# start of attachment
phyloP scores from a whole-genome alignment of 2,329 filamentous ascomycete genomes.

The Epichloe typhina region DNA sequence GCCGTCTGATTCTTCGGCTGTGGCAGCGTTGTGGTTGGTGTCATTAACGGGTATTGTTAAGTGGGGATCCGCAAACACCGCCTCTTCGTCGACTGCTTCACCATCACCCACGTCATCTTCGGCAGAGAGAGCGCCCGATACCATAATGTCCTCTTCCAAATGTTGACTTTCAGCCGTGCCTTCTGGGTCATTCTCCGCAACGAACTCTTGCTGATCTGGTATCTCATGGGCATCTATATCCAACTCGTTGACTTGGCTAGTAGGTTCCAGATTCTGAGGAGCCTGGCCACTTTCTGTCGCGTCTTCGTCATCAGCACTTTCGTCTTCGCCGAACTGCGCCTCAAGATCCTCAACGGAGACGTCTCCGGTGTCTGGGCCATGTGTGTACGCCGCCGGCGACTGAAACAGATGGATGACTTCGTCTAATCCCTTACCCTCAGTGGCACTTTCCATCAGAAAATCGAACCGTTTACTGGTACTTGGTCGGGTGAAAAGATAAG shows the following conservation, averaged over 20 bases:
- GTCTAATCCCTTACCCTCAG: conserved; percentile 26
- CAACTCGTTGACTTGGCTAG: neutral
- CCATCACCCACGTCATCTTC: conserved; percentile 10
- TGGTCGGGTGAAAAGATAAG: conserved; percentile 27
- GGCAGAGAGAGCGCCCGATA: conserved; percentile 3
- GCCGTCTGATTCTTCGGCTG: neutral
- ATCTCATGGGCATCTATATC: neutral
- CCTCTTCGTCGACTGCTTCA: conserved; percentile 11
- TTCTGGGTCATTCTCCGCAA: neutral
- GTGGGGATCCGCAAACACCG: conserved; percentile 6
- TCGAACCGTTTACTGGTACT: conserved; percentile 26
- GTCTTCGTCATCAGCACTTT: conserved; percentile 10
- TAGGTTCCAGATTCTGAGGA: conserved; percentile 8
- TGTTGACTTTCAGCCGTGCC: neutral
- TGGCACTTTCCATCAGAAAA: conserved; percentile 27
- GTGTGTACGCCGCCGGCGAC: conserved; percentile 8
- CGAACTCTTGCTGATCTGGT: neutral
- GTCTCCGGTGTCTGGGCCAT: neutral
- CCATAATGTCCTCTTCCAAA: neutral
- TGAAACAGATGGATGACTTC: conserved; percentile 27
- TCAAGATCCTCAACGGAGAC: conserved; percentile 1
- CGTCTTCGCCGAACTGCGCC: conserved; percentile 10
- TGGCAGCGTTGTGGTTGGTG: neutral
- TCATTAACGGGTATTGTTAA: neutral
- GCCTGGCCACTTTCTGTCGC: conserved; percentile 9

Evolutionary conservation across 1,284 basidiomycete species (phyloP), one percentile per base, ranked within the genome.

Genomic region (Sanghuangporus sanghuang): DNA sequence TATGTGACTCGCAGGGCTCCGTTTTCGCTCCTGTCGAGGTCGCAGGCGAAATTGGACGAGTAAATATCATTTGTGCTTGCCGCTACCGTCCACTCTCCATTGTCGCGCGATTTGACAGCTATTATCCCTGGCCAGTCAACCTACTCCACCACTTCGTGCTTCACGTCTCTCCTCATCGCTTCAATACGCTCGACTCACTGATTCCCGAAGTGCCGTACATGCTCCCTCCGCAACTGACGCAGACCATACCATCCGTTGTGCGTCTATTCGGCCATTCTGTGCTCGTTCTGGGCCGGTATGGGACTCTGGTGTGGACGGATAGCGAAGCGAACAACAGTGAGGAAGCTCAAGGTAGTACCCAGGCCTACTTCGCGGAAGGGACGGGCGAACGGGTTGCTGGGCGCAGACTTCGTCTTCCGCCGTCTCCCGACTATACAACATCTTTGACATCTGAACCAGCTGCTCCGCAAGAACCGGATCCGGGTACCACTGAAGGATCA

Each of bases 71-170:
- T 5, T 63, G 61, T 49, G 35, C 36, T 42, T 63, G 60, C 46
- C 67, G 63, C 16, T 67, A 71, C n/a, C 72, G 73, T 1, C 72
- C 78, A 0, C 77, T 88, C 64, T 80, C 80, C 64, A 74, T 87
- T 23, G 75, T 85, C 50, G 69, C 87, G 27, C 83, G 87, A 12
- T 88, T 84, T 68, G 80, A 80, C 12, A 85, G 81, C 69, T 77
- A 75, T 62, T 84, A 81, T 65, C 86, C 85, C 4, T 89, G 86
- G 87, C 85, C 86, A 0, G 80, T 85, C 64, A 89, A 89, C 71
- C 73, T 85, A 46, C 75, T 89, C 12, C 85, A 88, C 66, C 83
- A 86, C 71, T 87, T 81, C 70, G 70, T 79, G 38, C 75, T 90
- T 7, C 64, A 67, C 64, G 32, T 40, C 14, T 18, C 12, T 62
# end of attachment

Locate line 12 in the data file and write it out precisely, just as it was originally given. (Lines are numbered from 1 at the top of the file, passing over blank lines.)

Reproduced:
- GTGGGGATCCGCAAACACCG: conserved; percentile 6